Michael Frayn’s Copenhagen depicts the wartime meeting in occupied Denmark between physicist Niels Bohr, atomic structure and quantum mechanics theorist, and Werner Heisenberg, namesake of the Indeterminacy Principle, and their conversation about scientific ethics in light of the German atomic bomb program. The 1998 play will be performed this Friday through Sunday only, at the Masquers Playhouse in Point Richmond, staged by Envision, a Masquers Playhouse program.
The production features John Hutchinson, Robert Taylor and Michael Haven, and is directed by Theo Collins—Masquers all.
Theo Collins commented on the show and on the origins and purpose of Envision: “Some actors and directors wanted to do plays not part of the regular season—no reason to run for six weeks. So Envision began in 1995 with Ariel Dorfman’s Death and the Maiden, and progressed from there. A committee was formed to select the plays; that year there were three. But it was all on the basis of somebody wanting to do it, not for the purpose of filling up space. It’s not limited to the Masquers, either. It’s very open, just as the Masquers are very open. Shows can run two weekends, but usually just one. The week after they strike the previous main season show at the Playhouse, we set up, do the show, then they put up the set for the next production. There’s no competition that way. There is a limit as far as production values are concerned; we do it as much black box as we can.”
Copenhagen is black box, almost to the limit: there’s no real set. “A buffet is on one side of the stage; a sofa on the other. It’s hard for the actors to be on their marks! And all three are on stage all of the time.”
The three are Bohr, Heisenberg and Bohr’s wife, Margrethe. “She’s like the center. Bohr would bounce ideas off her. She typed all Bohr’s reports and knew what they were saying, but not the depth of the science behind.”
Of Bohr and Heisenberg, Collins said, “Bohr was more intuitive, Heisenberg more mathematical—but very quick, and young, in his 20s, when he first met and worked with Bohr, who would take him out hiking and talking, studying with him for three years before going back to Germany. The play—which all takes place, as they say in it, ‘after we’re dead and gone,’ so late in the century, as Bohr died in the ’60s, Heisenberg in the ’70s, and Margrethe in 1984, well into her 90s. It moves back to the two of them hiking in the ’20s from their meeting in the ’40s, back and forth to the play’s present, after it’s all over.”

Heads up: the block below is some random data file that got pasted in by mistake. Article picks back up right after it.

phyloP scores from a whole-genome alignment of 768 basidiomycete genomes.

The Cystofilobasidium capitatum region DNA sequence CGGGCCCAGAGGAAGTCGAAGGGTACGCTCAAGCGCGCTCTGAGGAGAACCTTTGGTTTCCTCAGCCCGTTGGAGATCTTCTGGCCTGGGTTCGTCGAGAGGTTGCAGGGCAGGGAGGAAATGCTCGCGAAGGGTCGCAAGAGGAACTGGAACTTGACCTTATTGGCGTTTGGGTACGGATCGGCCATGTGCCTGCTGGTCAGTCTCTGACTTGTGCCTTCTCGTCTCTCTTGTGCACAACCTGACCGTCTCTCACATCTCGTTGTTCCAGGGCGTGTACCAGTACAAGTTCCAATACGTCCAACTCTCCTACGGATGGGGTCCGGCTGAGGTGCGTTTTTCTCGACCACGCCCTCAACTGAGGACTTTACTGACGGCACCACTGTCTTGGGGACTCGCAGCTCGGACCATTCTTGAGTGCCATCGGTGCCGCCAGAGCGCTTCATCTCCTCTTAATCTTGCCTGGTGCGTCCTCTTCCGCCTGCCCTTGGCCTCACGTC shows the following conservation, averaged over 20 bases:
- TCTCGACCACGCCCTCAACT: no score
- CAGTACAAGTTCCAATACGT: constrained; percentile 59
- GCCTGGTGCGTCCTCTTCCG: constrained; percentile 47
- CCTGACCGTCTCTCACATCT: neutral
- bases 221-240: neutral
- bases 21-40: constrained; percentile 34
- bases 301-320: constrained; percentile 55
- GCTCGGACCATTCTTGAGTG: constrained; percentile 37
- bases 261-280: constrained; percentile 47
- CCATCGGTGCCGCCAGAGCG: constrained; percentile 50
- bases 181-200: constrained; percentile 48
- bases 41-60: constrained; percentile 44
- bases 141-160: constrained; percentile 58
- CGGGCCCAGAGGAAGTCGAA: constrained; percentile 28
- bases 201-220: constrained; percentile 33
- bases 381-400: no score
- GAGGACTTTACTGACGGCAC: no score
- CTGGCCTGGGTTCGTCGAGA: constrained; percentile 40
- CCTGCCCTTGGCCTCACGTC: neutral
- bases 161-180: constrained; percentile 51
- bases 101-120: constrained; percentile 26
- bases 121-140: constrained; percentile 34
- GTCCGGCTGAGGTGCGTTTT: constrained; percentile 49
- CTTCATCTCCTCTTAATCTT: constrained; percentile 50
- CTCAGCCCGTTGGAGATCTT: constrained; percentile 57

Heisenberg came to visit Bohr; the exact nature of their meeting isn’t known. “And Bohr didn’t know why he was coming. They had apparently become estranged, but nobody seems to know why. One version is that Heisenberg asked Bohr whether it was ethical for a scientist to work in an atomic energy program that could be used for weapons, and Bohr took that to mean Heisenberg was, that he’s to be handed over to Hitler—and stopped the conversation. Heisenberg claimed he was only working on an atomic reactor, and maybe he was.”
Collins, who decided to direct the play after a Masquer who’d seen it in New York suggested it, said she and the other committe members “were overwhelmed by the science, but the relationships, the purpose, the meaning of the play came through loud and clear.”
In fact, the moral questions of the play parallel the scientific theories by analogy. Bohr and Heisenberg had jointly presented what was dubbed the Copenhagen Interpretation of quantum mechanics, Bohr having theorized how electrons should be seen as both particle and wave, as matter and energy (Complementarity), while Heisenberg stated his Uncertainty Principle, that the exact location of an electron could never be known, as the process of measurement changes the nature of location. “It’s really about communication,” Collins said. “Can one understand the other, know whether the other understands—can one understand oneself?”
Collins said the production had expert help from “a physicist, an astrophysicist and someone who taught particle physics at Northwestern”—all Masquers.
“It’s been fascinating to work with everybody because they’re fascinated with it, devoted to the play. The support of the theater has been very strong, too, for the Envision program. It’s not like a stepchild of the Masquers.”
Bohr, who was half-Jewish, escaped Denmark to Sweden, later working in the American atomic energy program.
8 p.m. Friday, July 10 and Saturday, July 11; 2:30 p.m. Sunday, July 12 at Masquers Playhouse, 105 Park Place, Point Richmond. $10. 232-4031. www.masquers.org.